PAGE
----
"My initial reaction was, 'Thank God someone is taking this stupidity as cool nonsense and doing something about it'," writes Feministing.com founder Jessica Valenti, who featured a link to the video on her blog. "But it also kind of made me sad. Should we really be calling each other stupid? That's not doing anything to solve the problem of how young women are being portrayed. Why aren't we analyzing the culture that demands this kind of image from them?"
Audrey D. Brashich, author of "All Made Up: A Girl's Guide to Seeing Through Celebrity Hype and Celebrating Real Beauty," which was published last month, wonders if Pink's commercial medium can be trusted to convey a serious social message.
"Pink's marketers might have just tapped into the song because they thought it was funny, or because they like the 'catfight' aspect of it, not because they recognize the importance of its contribution to cultural debate," says Brashich.
A young woman posting on Pink's Web site felt maligned by the video: "I myself am struggling with binging and purging, but I am not a so-called 'Stupid Girl'. I have a high GPA, and I'm a very independent girl, but I am still struggling with bulimia and I was really disappointed to feel lumped in with the bimbos in your music video."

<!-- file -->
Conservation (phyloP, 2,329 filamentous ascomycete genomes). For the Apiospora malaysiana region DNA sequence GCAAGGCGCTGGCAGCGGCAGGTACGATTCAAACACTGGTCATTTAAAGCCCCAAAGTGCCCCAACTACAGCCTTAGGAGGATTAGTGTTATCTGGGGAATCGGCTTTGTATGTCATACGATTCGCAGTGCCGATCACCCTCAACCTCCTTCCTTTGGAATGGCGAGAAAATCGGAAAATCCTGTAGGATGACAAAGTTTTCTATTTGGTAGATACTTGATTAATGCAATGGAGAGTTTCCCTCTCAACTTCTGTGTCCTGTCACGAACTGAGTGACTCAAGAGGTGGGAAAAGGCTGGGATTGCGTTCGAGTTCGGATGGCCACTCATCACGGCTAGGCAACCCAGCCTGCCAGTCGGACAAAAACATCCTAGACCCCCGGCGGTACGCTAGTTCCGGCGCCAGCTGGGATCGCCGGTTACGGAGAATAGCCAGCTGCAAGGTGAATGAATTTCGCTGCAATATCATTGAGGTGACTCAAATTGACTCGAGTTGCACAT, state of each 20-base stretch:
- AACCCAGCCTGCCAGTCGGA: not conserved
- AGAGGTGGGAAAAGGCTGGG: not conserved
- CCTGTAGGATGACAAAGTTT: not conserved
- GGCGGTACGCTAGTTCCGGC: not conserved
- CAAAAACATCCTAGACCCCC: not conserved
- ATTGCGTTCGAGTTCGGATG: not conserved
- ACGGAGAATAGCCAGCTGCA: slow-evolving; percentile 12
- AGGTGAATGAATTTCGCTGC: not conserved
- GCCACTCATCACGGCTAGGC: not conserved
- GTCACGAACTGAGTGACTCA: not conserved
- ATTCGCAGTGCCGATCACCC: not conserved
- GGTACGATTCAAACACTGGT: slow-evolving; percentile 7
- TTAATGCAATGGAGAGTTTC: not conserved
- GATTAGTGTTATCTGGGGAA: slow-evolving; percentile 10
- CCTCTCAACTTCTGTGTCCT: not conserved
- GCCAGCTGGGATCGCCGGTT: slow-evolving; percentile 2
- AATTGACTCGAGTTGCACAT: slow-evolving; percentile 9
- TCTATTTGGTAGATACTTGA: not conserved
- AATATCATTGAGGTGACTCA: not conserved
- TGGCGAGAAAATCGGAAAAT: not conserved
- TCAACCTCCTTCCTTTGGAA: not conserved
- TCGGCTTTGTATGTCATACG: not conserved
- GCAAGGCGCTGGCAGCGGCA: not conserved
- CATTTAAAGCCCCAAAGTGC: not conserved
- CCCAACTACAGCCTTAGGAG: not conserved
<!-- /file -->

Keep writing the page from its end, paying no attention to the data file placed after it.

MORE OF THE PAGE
On Oprah, Pink explained what she means by stupid. "My definition of stupid is wasting your opportunity to be yourself."
Courtney E. Martin is a writer, teacher and filmmaker living in Brooklyn. She is currently working on a book on her generation's obsession with food and fitness, "Perfect Girls, Starving Daughters," which will be published on Simon and Schuster's Free Press in March of 2007. You can read more about Courtney's work at http://www.courtneyemartin.com/.
By Juhie Bhatia
By Ann Marie Cunningham
By Léa Bouchoucha
By Hajer Naili
By Anna Halkidis
By Rita Henley Jensen
By Anita R. Johnson
By AWWP commentatore
By Jess McCabe
By Diane Kiesel
By Rosalind C. Barnett and Caryl Rivers
By Rita Henley Jensen
By Eryn Ashleigh
By Cyrille Cartier